writes? He does a fine job of aquitting Richard of all the baseless
accusations. He is well footnoted and and actually a pretty good job of
nailing the murders of the Princes on H VII.

My wife lately has wondered about my obsession w/ Richard, I just had to
think a second and say it's about the truth and justice in the history we
are told! We have to fight for the truth!

T

« Last Edit: October 16, 2012, 09:14:03 AM by Forum Admin »

Offline TimM

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Re: The Crimes of Richard III
« Reply #38 on: October 12, 2012, 05:30:49 PM »
Well, Henry VII had a better motive for wanting the two princes dead, they stood between him and the throne.

When Shakespeare wrote his play about Richard III, which most people take as fact, the Tudors were still in power.  So obviously he had to be careful with what he wrote.
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Offline CountessKate

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Re: The Crimes of Richard III
« Reply #39 on: October 13, 2012, 04:26:17 AM »
There seems of recent years to have been a revision of the revisionist theory of the murder of the two princes, so to speak.  From the "Richard III was completely innocent and Henry VII had just as good a reason to kill them, so he must have dunnit", things seem to have moved to "Well, actually, no tough medieval king worth his salt would have left two loose ends around to potentially challenge his rule - and Richard III was a tough king" - with just as much weight, since there actually is no hard evidence either way, and neither Richard III nor Henry VII were softies.  While so far it's evenly poised between them, the revisionist's revision notes that since they were never seen in public after the summer of 1483, and Richard III, though protesting his innocence of the murder, never produced them, circumstantial evidence doesn't seem to support Richard III's innocence very strongly.  Of course neither he nor Henry VII were as Shakespeare depicted them - the golden Richmond of 'Richard III' bore little resemblence to the the pretty gruesome Henry VII who was certainly keen to mow down any Plantaganet who could be perceived to stand in his way, ably followed by Henry VIII.  Richard III of course was certainly not either as disabled nor as vile as Shakespeare shows - and indeed, he had to be careful what he wrote about the reigning dynasty.  Though it might be argued that by that stage, the propaganda which was certainly put about by the Tudors which put Richard III in such a dark light night have come to have the strength of truth.  There was no one in the Richard III camp by that time who could have put forward another perspective.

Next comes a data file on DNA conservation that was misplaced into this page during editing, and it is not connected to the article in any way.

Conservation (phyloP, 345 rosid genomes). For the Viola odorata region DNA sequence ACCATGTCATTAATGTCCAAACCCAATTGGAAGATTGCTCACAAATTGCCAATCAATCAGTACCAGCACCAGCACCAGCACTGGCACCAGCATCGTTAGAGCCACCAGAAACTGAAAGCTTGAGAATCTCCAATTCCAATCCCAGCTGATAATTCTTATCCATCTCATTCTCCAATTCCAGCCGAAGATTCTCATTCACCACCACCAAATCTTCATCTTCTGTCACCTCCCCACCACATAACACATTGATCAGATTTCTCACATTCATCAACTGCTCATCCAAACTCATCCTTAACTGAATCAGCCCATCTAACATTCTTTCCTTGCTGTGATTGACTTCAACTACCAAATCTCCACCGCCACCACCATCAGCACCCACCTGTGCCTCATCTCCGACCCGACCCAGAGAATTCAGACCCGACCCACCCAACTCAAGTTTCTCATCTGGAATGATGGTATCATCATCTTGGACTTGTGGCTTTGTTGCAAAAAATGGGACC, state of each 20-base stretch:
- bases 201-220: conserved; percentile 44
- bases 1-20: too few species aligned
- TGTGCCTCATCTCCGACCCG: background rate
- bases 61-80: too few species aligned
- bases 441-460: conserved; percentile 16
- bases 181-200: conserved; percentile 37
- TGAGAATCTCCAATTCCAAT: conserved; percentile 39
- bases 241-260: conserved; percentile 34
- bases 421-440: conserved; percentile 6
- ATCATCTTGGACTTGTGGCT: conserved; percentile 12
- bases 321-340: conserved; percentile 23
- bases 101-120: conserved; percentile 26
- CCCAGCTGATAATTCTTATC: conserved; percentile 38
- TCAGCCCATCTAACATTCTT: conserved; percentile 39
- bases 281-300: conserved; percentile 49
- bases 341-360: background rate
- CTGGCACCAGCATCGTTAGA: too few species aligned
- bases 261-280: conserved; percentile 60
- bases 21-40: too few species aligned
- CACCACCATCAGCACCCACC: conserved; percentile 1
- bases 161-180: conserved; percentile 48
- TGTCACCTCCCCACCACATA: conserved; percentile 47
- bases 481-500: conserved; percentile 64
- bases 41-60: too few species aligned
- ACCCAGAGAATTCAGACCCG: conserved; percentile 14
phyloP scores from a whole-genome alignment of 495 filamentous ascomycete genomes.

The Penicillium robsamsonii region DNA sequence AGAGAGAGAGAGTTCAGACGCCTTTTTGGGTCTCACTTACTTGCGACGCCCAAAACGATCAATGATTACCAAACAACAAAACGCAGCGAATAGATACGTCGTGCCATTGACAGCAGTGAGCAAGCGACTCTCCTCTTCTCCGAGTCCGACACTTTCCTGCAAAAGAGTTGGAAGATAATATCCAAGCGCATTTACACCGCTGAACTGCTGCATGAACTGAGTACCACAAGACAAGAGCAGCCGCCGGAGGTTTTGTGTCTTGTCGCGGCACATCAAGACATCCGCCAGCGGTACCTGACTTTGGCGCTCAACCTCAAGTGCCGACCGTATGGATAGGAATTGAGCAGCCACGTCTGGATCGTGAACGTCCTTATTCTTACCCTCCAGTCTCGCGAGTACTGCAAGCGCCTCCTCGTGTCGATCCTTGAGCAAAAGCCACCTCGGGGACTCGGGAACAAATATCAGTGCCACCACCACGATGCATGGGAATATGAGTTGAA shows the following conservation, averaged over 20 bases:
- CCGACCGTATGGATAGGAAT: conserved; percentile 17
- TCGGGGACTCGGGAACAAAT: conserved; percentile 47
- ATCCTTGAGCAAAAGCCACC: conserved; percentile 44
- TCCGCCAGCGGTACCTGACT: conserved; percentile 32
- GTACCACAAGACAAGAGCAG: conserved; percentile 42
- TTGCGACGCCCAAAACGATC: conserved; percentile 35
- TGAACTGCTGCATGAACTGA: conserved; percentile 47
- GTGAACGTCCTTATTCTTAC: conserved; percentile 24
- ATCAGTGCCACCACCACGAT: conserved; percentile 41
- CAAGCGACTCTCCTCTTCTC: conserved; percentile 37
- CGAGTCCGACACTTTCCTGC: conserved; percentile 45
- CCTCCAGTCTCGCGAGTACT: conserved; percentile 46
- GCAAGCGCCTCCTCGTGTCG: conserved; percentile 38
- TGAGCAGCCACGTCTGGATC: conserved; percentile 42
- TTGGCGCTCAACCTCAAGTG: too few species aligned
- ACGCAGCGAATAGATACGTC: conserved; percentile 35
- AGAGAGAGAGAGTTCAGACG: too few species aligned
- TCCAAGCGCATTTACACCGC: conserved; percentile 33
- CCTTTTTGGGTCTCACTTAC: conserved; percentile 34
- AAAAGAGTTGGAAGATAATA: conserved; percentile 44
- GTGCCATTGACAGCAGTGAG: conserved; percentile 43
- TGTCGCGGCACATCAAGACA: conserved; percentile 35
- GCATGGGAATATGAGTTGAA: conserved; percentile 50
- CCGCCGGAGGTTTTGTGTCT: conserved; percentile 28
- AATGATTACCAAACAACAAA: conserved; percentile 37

Offline Kalafrana

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Re: The Crimes of Richard III
« Reply #40 on: October 15, 2012, 02:47:17 AM »
'From the "Richard III was completely innocent and Henry VII had just as good a reason to kill them, so he must have dunnit", things seem to have moved to "Well, actually, no tough medieval king worth his salt would have left two loose ends around to potentially challenge his rule - and Richard III was a tough king".'

Agreed. We have to bear in mind that among Richard's formative experiences was the temporary deposition of his brother Edward Iv by the Earl of Warwick and his adherents, who then restored Henry VI to the throne. Henry was totally discredited, and was the Weak King to end all Weak Kings, but nevertheless he was still a rallying point. By contrast, Edward V and Richard of York were healthy young lads, and would be old enough to be fighting on their own behalf in 4-5 years.

Ann

Offline jehan

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Re: The Crimes of Richard III
« Reply #41 on: October 15, 2012, 08:17:21 PM »
Well, Henry VII had a better motive for wanting the two princes dead, they stood between him and the throne.

When Shakespeare wrote his play about Richard III, which most people take as fact, the Tudors were still in power.  So obviously he had to be careful with what he wrote.

Richard had just as much a motive as Henry- they posed a threat to the stability of both of their thrones.  But again- if you want to condemn Henry, you have to prove opportunity.